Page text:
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New Indian Land development coming from “Waverly” developers, some in the area objecting

Published: Nov. 15, 2021 at 8:48 PM EST
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INDIAN LAND, S.C. (WBTV) -A massive project coming to Indian Land has a familiar developer name attached to it.

The Exchange—the name of the Indian land project—has the same developer as Waverly—a Charlotte development off Providence Road and Ardery Kell Road.

The project is 158 acres in total, but the company plans to use only 130 acres to accomplish their mixed used land goal. Developers Crosland Southeast already turned this land into a mix use zone with county council approval back in October.

The company’s Senior Vice President sasy “Crosland Southeast co-developed Waverly. The 105,000 sf of commercial/retail approved for “The Exchange at Indian Land” is one fifth the size of Waverly’s commercial/retail. While the scale of The Exchange won’t be as big as Waverly, Crosland Southeast intends to bring a similar quality of experience.”

Sketches show a grocery store will be at the center of the land. Retail spaces in four different sections alongside the highway will be filled with restaurants and shopping. More than 700 apartments are also included in the plan so people can both live and play in the same place.

The plan also includes some road upgrades. The company included several stop lights in the plan including one at the intersection of Possum Hollow Road and Charlotte Highway. Turning lanes are also drawn up so people have easier access from the road into the Exchange.

”Residential and commercial usage mixed together creates synergy and excitement for and on and off the property,” says Rox Burhans, the planning director for Lancaster County.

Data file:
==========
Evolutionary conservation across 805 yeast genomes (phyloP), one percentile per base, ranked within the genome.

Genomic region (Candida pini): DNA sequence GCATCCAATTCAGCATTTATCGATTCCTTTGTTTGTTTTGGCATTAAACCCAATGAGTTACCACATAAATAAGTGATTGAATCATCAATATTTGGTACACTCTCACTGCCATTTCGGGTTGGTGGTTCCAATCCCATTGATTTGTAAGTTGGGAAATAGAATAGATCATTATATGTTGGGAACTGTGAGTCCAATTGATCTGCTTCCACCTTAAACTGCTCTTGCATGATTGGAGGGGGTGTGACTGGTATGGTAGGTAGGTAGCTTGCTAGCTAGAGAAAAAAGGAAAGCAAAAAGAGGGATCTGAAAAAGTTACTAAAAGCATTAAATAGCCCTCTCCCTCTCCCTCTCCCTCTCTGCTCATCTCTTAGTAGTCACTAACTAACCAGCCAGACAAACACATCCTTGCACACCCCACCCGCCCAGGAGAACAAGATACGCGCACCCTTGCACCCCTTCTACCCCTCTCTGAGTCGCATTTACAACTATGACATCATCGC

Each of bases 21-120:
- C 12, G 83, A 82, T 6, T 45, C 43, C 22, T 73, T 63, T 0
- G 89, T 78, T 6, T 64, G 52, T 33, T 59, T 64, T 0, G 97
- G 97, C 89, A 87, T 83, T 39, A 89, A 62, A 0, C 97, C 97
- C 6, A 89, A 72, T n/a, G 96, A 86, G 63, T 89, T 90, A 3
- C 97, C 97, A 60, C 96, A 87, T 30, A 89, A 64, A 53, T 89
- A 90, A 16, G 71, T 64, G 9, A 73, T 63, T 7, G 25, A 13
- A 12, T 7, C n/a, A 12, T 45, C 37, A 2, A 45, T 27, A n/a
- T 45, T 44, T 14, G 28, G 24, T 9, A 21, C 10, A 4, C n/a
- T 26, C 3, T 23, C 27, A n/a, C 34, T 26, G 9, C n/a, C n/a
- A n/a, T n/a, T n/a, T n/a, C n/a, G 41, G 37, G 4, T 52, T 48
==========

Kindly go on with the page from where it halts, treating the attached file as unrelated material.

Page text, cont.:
While many have positive things to say about the project—some people are speaking against it for reasons of their own.

Some look forward to what the new development will bring. During public comment at a September council meeting, nine people sent emails in favor of the project. However, not everyone is looking forward to seeing more of what they say they have enough of.

”We don’t need more shopping or restaurants or more apartments,” says Jessica Mangan, who lives in Indian Land.

Mangan has lived in Indian Land for a few years, and does not agree with the developer’s vision for this area.

“We do have a lot of everything and we’re only 20 minutes away from everything else,” she says.

Her biggest worry, her three kids she says already feel stuffed into big classes and packed schools.

”We wanted smaller class sizes which is why we moved out this way,” she says. “But they’re at where we were when we left New York.”

The traffic, as many who have been against this bring up, is another reason.

”I try not to go out on rush hour because you are going to be adding time. And if there’s an accident, you can just forget about it,” says Mangan.

”We recognize there are traffic issues in the Indian Land area,” says Planning Director Rox Burhans.

Burhans cannot address the school issue, but he did speak on the traffic woes worries. The planning committee initially rejected the plan. Burhans say it was not because the committee did not want it, but rather the same traffic concerns others have expressed. However, a traffic analysis changed everything, according to him. He says the developer has already created a traffic analysis with upgrades that addresses the road needs.

”That was the confidence they needed for the council and staff to know the project would not create a huge burden on our traffic or road system,” he says.

Burhans says there are plans for road widening paid for by the Capital Project Sales Tax. More lanes to hopefully alleviate traffic.

”Council has a strong desire to address those questions and make those investments that ultimately help improve the lives on the citizens,” says Burhans.

But if Mangan could get in front of the developers before these plans are set into motion, she only has three words to say.

”Please just reconsider,” says Mangan.

There is not a set time when the road widening will happen, but within the next month, the planning director says a team will figure out if this needs to be a six-lane highway or super street improvements like Highway 74 in Union County.

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